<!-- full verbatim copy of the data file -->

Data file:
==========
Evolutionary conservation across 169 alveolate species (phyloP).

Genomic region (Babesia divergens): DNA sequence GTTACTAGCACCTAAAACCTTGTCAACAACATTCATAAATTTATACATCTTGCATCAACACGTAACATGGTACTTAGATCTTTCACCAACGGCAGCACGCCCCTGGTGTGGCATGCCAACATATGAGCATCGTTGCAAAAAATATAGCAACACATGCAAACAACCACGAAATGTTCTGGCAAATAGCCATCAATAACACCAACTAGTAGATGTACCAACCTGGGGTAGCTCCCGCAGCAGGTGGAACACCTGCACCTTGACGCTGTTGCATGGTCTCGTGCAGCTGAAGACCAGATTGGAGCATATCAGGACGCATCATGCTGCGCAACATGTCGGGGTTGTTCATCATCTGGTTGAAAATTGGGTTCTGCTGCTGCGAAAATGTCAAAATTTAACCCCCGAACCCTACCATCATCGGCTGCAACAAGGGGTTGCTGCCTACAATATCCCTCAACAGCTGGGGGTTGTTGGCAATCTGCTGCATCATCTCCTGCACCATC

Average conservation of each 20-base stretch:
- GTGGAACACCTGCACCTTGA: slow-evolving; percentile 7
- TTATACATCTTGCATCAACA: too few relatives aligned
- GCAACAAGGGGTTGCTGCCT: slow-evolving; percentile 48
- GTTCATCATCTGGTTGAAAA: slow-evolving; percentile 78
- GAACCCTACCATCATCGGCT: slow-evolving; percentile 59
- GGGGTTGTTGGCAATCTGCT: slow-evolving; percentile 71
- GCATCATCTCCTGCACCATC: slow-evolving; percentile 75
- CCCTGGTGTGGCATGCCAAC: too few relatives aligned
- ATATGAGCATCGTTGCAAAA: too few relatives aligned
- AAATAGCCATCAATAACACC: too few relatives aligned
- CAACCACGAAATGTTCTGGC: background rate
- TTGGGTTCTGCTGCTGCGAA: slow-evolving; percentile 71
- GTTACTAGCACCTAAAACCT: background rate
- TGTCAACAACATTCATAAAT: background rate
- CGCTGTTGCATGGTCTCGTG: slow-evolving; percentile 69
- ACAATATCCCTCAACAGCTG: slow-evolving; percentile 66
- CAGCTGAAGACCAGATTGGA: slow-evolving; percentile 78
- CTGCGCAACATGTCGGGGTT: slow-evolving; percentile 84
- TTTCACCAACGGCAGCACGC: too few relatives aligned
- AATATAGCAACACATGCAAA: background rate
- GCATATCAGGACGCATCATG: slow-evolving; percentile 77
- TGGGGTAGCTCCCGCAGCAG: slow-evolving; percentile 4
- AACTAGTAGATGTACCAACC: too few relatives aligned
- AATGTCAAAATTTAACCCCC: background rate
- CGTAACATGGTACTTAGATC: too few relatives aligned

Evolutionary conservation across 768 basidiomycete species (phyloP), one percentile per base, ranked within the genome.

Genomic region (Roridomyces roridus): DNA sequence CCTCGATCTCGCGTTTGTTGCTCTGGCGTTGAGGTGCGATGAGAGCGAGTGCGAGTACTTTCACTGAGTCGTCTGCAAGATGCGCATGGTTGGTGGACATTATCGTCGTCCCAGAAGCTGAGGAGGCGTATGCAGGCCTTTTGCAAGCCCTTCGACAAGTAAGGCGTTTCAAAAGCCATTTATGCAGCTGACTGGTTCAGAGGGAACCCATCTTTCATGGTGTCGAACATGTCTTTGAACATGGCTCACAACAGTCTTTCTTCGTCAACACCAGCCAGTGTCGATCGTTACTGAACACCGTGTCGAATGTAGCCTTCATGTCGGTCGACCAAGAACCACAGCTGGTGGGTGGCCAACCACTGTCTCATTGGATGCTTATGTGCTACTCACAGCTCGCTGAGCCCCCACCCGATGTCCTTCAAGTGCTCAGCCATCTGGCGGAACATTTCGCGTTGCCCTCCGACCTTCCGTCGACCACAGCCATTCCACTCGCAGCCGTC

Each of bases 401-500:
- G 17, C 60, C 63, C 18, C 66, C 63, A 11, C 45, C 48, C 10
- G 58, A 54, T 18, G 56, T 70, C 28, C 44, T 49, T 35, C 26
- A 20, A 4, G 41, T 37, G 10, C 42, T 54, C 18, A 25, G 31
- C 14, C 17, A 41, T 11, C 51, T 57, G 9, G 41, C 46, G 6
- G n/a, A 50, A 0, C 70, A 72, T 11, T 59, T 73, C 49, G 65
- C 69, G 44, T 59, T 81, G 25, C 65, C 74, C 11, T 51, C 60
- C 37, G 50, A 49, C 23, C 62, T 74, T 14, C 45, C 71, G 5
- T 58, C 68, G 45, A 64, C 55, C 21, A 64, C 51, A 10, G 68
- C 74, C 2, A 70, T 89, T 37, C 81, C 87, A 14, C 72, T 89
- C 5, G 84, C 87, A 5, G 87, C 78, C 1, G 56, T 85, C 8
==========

Evolutionary conservation across 169 alveolate species (phyloP).

Genomic region (Babesia divergens): DNA sequence GTTACTAGCACCTAAAACCTTGTCAACAACATTCATAAATTTATACATCTTGCATCAACACGTAACATGGTACTTAGATCTTTCACCAACGGCAGCACGCCCCTGGTGTGGCATGCCAACATATGAGCATCGTTGCAAAAAATATAGCAACACATGCAAACAACCACGAAATGTTCTGGCAAATAGCCATCAATAACACCAACTAGTAGATGTACCAACCTGGGGTAGCTCCCGCAGCAGGTGGAACACCTGCACCTTGACGCTGTTGCATGGTCTCGTGCAGCTGAAGACCAGATTGGAGCATATCAGGACGCATCATGCTGCGCAACATGTCGGGGTTGTTCATCATCTGGTTGAAAATTGGGTTCTGCTGCTGCGAAAATGTCAAAATTTAACCCCCGAACCCTACCATCATCGGCTGCAACAAGGGGTTGCTGCCTACAATATCCCTCAACAGCTGGGGGTTGTTGGCAATCTGCTGCATCATCTCCTGCACCATC

Average conservation of each 20-base stretch:
- GTGGAACACCTGCACCTTGA: slow-evolving; percentile 7
- TTATACATCTTGCATCAACA: too few relatives aligned
- GCAACAAGGGGTTGCTGCCT: slow-evolving; percentile 48
- GTTCATCATCTGGTTGAAAA: slow-evolving; percentile 78
- GAACCCTACCATCATCGGCT: slow-evolving; percentile 59
- GGGGTTGTTGGCAATCTGCT: slow-evolving; percentile 71
- GCATCATCTCCTGCACCATC: slow-evolving; percentile 75
- CCCTGGTGTGGCATGCCAAC: too few relatives aligned
- ATATGAGCATCGTTGCAAAA: too few relatives aligned
- AAATAGCCATCAATAACACC: too few relatives aligned
- CAACCACGAAATGTTCTGGC: background rate
- TTGGGTTCTGCTGCTGCGAA: slow-evolving; percentile 71
- GTTACTAGCACCTAAAACCT: background rate
- TGTCAACAACATTCATAAAT: background rate
- CGCTGTTGCATGGTCTCGTG: slow-evolving; percentile 69
- ACAATATCCCTCAACAGCTG: slow-evolving; percentile 66
- CAGCTGAAGACCAGATTGGA: slow-evolving; percentile 78
- CTGCGCAACATGTCGGGGTT: slow-evolving; percentile 84
- TTTCACCAACGGCAGCACGC: too few relatives aligned
- AATATAGCAACACATGCAAA: background rate
- GCATATCAGGACGCATCATG: slow-evolving; percentile 77
- TGGGGTAGCTCCCGCAGCAG: slow-evolving; percentile 4
- AACTAGTAGATGTACCAACC: too few relatives aligned
- AATGTCAAAATTTAACCCCC: background rate
- CGTAACATGGTACTTAGATC: too few relatives aligned

Evolutionary conservation across 768 basidiomycete species (phyloP), one percentile per base, ranked within the genome.

Genomic region (Roridomyces roridus): DNA sequence CCTCGATCTCGCGTTTGTTGCTCTGGCGTTGAGGTGCGATGAGAGCGAGTGCGAGTACTTTCACTGAGTCGTCTGCAAGATGCGCATGGTTGGTGGACATTATCGTCGTCCCAGAAGCTGAGGAGGCGTATGCAGGCCTTTTGCAAGCCCTTCGACAAGTAAGGCGTTTCAAAAGCCATTTATGCAGCTGACTGGTTCAGAGGGAACCCATCTTTCATGGTGTCGAACATGTCTTTGAACATGGCTCACAACAGTCTTTCTTCGTCAACACCAGCCAGTGTCGATCGTTACTGAACACCGTGTCGAATGTAGCCTTCATGTCGGTCGACCAAGAACCACAGCTGGTGGGTGGCCAACCACTGTCTCATTGGATGCTTATGTGCTACTCACAGCTCGCTGAGCCCCCACCCGATGTCCTTCAAGTGCTCAGCCATCTGGCGGAACATTTCGCGTTGCCCTCCGACCTTCCGTCGACCACAGCCATTCCACTCGCAGCCGTC

Each of bases 401-500:
- G 17, C 60, C 63, C 18, C 66, C 63, A 11, C 45, C 48, C 10
- G 58, A 54, T 18, G 56, T 70, C 28, C 44, T 49, T 35, C 26
- A 20, A 4, G 41, T 37, G 10, C 42, T 54, C 18, A 25, G 31
- C 14, C 17, A 41, T 11, C 51, T 57, G 9, G 41, C 46, G 6
- G n/a, A 50, A 0, C 70, A 72, T 11, T 59, T 73, C 49, G 65
- C 69, G 44, T 59, T 81, G 25, C 65, C 74, C 11, T 51, C 60
- C 37, G 50, A 49, C 23, C 62, T 74, T 14, C 45, C 71, G 5
- T 58, C 68, G 45, A 64, C 55, C 21, A 64, C 51, A 10, G 68
- C 74, C 2, A 70, T 89, T 37, C 81, C 87, A 14, C 72, T 89
- C 5, G 84, C 87, A 5, G 87, C 78, C 1, G 56, T 85, C 8